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Creativity and consciousness studies gain attention at U-M

Creativity isn't just for artists, writers and musicians.

Recent U-M studies show that individuals in business and other fields not traditionally identified as relying on creative skills can gain from studies of what sparks creativity in individuals.
Sarath (Photo by Joan Harris)

To promote the study of creativity across several academic areas, the Program in Creativity and Consciousness Studies (PCCS) was funded by the Office of the Provost last fall. It grew out of the Faculty Network for Creativity and Consciousness Studies, formed in 2000. It is a cross-disciplinary initiative devoted to the exploration of creativity and its transpersonal and transcendent dimensions.

Ed Sarath, founder and director of PCCS, says, "What interests me, and what I have learned from the program, are the connections related to creativity across fields."

Sarath, professor of music and chair of the Department of Jazz and Contemporary Improvisation Studies, participated in a Harvard Law School conference last fall on improvisation and negotiation.

"There is a tremendous amount of interest in the business world about jazz improvisation as a model for creative business negotiation, entrepreneurship and organizational dynamics," he says.

Creative people have suggested a link between creativity and consciousness.

"Creative individuals in many fields talk about heightened states of consciousness, also called flow, or transcendence, or peak experiences—among other terminology—in their work," Sarath says. "These heightened states are characterized by profound mind-body coordination, flashes of insight, lucidity, effortlessness in performance, inner calm even amid outer turbulence, and other features.

Outside teaching, Sarath is active as a flugelhorn player, recording artist, composer and author. He has performed at the Montreux, North Sea, Antibes, Le Mans, London and Montreux-Detroit jazz festivals. He also writes about the creative process and its transpersonal connections.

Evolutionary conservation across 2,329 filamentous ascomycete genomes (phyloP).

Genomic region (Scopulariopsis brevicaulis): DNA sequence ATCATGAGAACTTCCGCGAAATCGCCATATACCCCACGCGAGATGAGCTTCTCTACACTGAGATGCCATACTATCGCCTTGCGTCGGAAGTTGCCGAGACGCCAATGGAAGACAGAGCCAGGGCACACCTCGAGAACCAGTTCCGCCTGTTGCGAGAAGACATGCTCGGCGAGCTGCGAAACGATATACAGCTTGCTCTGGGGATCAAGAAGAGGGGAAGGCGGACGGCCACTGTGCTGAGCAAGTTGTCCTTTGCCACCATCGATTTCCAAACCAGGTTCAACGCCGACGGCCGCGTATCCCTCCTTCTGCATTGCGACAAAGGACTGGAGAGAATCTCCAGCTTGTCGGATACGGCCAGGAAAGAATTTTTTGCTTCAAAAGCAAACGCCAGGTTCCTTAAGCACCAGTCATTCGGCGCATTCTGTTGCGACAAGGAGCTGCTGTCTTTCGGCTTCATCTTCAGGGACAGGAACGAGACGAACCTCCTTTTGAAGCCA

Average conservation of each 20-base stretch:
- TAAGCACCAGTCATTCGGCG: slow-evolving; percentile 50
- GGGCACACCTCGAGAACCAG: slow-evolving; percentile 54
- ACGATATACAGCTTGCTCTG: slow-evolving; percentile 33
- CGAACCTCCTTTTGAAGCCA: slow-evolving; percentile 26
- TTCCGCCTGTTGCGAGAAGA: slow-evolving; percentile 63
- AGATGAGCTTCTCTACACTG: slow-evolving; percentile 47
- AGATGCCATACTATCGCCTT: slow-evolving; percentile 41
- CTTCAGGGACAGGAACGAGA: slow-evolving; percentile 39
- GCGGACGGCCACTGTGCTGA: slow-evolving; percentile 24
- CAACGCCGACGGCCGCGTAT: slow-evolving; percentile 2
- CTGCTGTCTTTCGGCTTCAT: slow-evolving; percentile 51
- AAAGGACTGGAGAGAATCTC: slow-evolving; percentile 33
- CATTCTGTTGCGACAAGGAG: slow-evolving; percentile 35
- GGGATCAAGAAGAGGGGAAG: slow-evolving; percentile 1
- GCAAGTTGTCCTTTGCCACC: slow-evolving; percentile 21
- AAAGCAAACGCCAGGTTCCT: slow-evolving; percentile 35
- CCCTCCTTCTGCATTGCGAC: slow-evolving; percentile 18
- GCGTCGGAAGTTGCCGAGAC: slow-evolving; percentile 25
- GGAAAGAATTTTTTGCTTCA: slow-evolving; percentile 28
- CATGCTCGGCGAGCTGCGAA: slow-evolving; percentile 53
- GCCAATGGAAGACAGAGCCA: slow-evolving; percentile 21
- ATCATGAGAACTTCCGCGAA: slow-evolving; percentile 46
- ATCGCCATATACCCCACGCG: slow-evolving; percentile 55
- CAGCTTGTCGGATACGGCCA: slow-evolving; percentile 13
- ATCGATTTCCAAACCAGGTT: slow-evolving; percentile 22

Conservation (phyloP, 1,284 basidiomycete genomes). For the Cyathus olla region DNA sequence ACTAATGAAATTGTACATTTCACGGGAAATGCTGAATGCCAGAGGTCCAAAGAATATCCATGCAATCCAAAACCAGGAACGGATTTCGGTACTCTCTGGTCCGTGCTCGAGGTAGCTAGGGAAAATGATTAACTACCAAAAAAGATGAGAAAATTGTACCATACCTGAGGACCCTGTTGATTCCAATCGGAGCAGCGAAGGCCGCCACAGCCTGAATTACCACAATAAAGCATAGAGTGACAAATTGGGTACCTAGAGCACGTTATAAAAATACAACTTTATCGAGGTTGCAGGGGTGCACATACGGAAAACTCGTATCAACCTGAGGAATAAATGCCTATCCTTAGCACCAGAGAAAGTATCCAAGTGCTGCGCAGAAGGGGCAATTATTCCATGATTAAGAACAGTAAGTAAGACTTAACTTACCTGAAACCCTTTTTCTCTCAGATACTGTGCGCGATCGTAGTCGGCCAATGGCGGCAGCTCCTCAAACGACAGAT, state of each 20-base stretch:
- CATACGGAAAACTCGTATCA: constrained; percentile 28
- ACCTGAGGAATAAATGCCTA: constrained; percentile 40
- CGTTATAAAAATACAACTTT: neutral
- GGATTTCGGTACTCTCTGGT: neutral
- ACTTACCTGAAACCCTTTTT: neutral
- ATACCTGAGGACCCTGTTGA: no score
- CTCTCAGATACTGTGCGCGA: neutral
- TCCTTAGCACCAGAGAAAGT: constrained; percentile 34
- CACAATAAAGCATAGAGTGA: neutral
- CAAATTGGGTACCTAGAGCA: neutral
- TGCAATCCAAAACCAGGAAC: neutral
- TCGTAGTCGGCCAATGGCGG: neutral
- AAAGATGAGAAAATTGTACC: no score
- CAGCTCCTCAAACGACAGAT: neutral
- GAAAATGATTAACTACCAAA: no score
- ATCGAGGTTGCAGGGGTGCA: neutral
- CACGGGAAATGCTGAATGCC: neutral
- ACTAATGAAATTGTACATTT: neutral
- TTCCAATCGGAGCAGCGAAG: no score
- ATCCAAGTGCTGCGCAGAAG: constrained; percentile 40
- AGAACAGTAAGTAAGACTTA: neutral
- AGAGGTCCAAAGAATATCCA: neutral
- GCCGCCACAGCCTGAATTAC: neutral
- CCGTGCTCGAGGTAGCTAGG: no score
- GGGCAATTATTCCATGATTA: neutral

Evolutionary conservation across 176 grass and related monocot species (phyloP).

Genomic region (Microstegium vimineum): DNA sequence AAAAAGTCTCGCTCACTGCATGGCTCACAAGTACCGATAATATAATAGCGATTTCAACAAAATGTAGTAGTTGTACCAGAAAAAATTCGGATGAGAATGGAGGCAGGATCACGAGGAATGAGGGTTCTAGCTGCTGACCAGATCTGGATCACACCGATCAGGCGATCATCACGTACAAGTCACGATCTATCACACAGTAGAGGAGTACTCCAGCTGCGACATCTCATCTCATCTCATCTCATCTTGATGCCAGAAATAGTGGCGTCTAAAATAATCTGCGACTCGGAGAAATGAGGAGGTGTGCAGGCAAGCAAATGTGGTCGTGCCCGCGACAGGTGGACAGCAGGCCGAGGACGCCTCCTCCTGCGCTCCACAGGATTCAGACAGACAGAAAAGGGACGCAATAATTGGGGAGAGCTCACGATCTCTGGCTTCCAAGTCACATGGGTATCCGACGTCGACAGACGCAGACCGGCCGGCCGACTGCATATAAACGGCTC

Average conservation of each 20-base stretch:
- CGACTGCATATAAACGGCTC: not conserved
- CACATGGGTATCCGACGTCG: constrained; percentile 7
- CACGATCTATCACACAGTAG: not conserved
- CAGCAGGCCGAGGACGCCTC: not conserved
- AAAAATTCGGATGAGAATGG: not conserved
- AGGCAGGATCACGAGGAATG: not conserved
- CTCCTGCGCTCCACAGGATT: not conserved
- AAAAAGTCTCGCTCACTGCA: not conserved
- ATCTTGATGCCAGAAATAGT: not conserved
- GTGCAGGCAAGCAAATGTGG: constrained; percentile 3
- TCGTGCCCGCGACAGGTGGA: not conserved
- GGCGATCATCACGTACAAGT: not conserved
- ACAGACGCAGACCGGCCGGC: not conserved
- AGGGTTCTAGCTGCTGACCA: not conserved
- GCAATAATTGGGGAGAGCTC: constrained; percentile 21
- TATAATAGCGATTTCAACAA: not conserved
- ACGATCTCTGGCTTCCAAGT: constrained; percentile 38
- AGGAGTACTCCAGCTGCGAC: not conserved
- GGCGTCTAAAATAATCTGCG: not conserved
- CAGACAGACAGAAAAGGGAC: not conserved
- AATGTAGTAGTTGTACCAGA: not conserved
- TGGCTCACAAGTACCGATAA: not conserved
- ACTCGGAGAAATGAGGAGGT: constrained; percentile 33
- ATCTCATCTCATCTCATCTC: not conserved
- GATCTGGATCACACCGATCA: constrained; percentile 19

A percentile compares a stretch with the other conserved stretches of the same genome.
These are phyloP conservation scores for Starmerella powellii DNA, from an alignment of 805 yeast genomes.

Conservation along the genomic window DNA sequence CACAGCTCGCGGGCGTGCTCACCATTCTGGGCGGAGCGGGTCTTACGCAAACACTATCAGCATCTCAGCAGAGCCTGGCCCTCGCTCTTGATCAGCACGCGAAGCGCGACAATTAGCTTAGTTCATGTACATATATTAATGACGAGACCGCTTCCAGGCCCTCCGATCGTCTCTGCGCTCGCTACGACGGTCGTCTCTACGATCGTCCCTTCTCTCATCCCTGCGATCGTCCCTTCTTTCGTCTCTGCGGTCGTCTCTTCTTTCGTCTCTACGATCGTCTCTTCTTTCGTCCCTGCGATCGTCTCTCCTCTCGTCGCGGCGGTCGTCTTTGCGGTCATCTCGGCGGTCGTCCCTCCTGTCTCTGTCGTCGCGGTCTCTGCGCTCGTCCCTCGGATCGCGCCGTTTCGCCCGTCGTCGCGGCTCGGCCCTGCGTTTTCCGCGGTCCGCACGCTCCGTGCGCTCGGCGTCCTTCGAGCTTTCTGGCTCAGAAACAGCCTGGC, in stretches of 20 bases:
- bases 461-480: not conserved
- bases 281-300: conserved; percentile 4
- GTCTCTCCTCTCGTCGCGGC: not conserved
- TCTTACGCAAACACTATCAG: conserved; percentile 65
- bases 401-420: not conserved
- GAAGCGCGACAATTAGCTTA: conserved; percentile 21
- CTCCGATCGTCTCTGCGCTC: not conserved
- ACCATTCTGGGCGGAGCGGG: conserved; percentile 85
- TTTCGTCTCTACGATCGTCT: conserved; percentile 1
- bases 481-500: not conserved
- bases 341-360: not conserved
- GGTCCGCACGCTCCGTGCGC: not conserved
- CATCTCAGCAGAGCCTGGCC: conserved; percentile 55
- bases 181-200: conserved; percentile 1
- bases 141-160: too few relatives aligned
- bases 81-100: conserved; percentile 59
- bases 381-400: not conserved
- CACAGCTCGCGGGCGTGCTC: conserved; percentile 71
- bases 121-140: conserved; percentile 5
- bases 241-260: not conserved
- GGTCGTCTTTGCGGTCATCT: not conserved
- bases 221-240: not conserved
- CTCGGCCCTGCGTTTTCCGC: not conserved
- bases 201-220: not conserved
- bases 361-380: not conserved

"Everyone has their own methods for invoking creative states. Some use meditation as a means for preparing for creative work. Others go for long walks. One of the interesting things about the Program in Creativity and Consciousness Studies meetings is the capacity to hear colleagues from a wide range of fields talk about their respective creative processes."

Among several initiatives, the program is presenting a guest speaker series, which on March 31 featured Professor Robert Quinn, co-founder of the Center for Positive Organizational Scholarship. He is known for his work on the competing values framework—recognized as one of the 40 most important models in the history of business. The series featured world-renowned concert pianist Loren Hollander in February.

"The biggest challenges to creative expression are the conditioned tendencies that become ingrained from years of practice to master the skills of a discipline," Sarath says. "This is particularly so for musicians and athletes. We get locked into habituated patterns of doing, reacting, conceiving, imagining, etc. The solution is to invoke a heightened awareness state that allows us to transcend these patterns."

Some exercises for athletes to enhance creativity include rhythmic exercises. "Sports are very rhythmic in nature," Sarath says. "Many of Michigan's student-athletes do the rhythmic drills to prepare for practice or games. I have them do meditation for mental clarity, mind-body integration and inner quietude, in addition to some of the other qualities.

"On the U-M campus, it is encouraging to identify the wide range of organizations and units with which PCCS would intersect," Sarath says. They include art and music departments, the life sciences, Integrative Medicine Center, Positive Organization Scholarship group at the Stephen M. Ross School of Business, Department of Athletics, and the Center for Research on Learning and Teaching.

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